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It’s that time of month again.  You know, when guys know it’s better to hide under the covers for a few days?

That’s right, it’s time for another pairing of vintage releases from our old pal Carlos Tobalina, and this time both hail from that halcyon year 1983…


First up, we have My Sinful Life, which features bottle blonde stoner gal Danielle, alongside 70’s leading man Jamie Gills and up and coming 80’s mainman Tom Byron…but who does Carlos top bill after Dani?

You guessed it, “Introducing The Fabulous “B.J.”

Don’t ask me.


“Regarding thcool, though, I juth want you to know that I’m gonna finith that for my own interethts. I mean, you know I’m a sthraight A sthudent.”
“I’m glad, um, your admission…was…really exthiting, it mutht make yer…self real happy.”


So begins the lisp-off between our mopey stonerette star and her rather Terri Garr-like presumed aunt Vicki.  Dani’s come to stay to get away from her inbred family, which includes an uncredited Don Fernando in what’s either a bad old man wig or a whole bag of flour in his helmetlike coiff as “dad”, the posterior blessed Brooke Fields as “mom” and the aforementioned (and rather youthful) Byron as “son”.  You can imagine what goes on in this upstanding household.  At least you can if you have a particularly twisted imagination or especially jaded view on life…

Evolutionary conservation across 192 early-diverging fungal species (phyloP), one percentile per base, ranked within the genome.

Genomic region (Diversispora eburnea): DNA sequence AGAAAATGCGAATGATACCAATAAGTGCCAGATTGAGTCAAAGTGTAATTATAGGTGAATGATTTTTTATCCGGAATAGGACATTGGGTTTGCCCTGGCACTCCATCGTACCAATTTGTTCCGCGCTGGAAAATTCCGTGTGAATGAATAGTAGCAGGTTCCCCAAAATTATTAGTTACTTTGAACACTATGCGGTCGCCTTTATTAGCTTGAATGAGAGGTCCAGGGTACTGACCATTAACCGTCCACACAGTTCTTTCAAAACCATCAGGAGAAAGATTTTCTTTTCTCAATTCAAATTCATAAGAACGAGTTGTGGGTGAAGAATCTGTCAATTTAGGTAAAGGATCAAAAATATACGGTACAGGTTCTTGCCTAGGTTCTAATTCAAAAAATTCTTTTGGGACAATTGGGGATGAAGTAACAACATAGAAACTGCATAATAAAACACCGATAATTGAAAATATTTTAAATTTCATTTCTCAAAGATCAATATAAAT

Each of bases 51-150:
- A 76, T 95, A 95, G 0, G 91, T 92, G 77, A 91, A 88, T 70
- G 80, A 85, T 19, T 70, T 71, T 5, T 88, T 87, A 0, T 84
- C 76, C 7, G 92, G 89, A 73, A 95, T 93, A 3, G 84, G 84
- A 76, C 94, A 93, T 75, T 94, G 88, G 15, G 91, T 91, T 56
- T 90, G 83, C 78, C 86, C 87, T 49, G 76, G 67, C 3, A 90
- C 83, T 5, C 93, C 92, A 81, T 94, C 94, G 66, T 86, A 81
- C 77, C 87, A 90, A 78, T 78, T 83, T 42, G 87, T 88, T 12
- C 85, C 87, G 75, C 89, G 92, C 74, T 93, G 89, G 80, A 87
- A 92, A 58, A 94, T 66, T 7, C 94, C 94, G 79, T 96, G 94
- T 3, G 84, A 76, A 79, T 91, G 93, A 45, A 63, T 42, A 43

“No, I didn’t…I didn’t know any of this, umm…of course, though, you know that Sebathtian and Crithtine aren’t your real parents.  That you are adopted.  And, uh..well…look, you don’t have to worry about any of this, that stuff here, because…this is your new home, and…uh…we got a lot to do, and… it’s been a long day…let’s just go unpack…an’ uh, then we’ll…cause we have to register…you for school tomorrow.”

Thanks for the “out”, Carlos.  I can just see guilty grindhouse patrons pulling their hands out of their filthy trenchcoats long enough to wipe their foreheads in relief.  Whew, that was a close one!


Of course, no sooner does Our Favorite Burnout hit campus than she’s befriended a very 80’s gap toothed Flashdance wannabe who we’re told “must be really rich, you have a lot of nice clothes”.
“How do you make your money?” our heroin(e) asks.
“Oh…in a…quiet, unknown way,” our bubbleheaded Beals replies, helpfully.

And so we move on to employment in an old fashioned brothel run by the frighteningly dead on long lost sister to Zsa Zsa and Eva, “Helga” Gabor (who may actually be terrifying grandma-MI(W)LF* Aunt Peg).  Meanwhile, Vicki gets a visit from Tom Byron, who wonders where Sis is.

* remember, kids, the W stands for “wouldn’t” if not “would never“…


“Well, she got a job with a girlfriend of hers from work, and, um…uh, from school, and she got a job working as a waitress down, uh…mm…(clicks tongue during long forgetful pause)…not too far from here.”

Ladies and gentlemen, the Academy Award of Motion Pictures Arts and Sciences goes to…

Hell, even Carlos was bemused enough to play goofy ragtime style player piano music after that bravura line reading…and then we’re informed that our mystery “aunt” (could she be the “Fabulous BJ” trumpeted in the opening credits?) was on a phone call when Byron arrived, leaving the other party hanging all this time!  The laughs just never stop…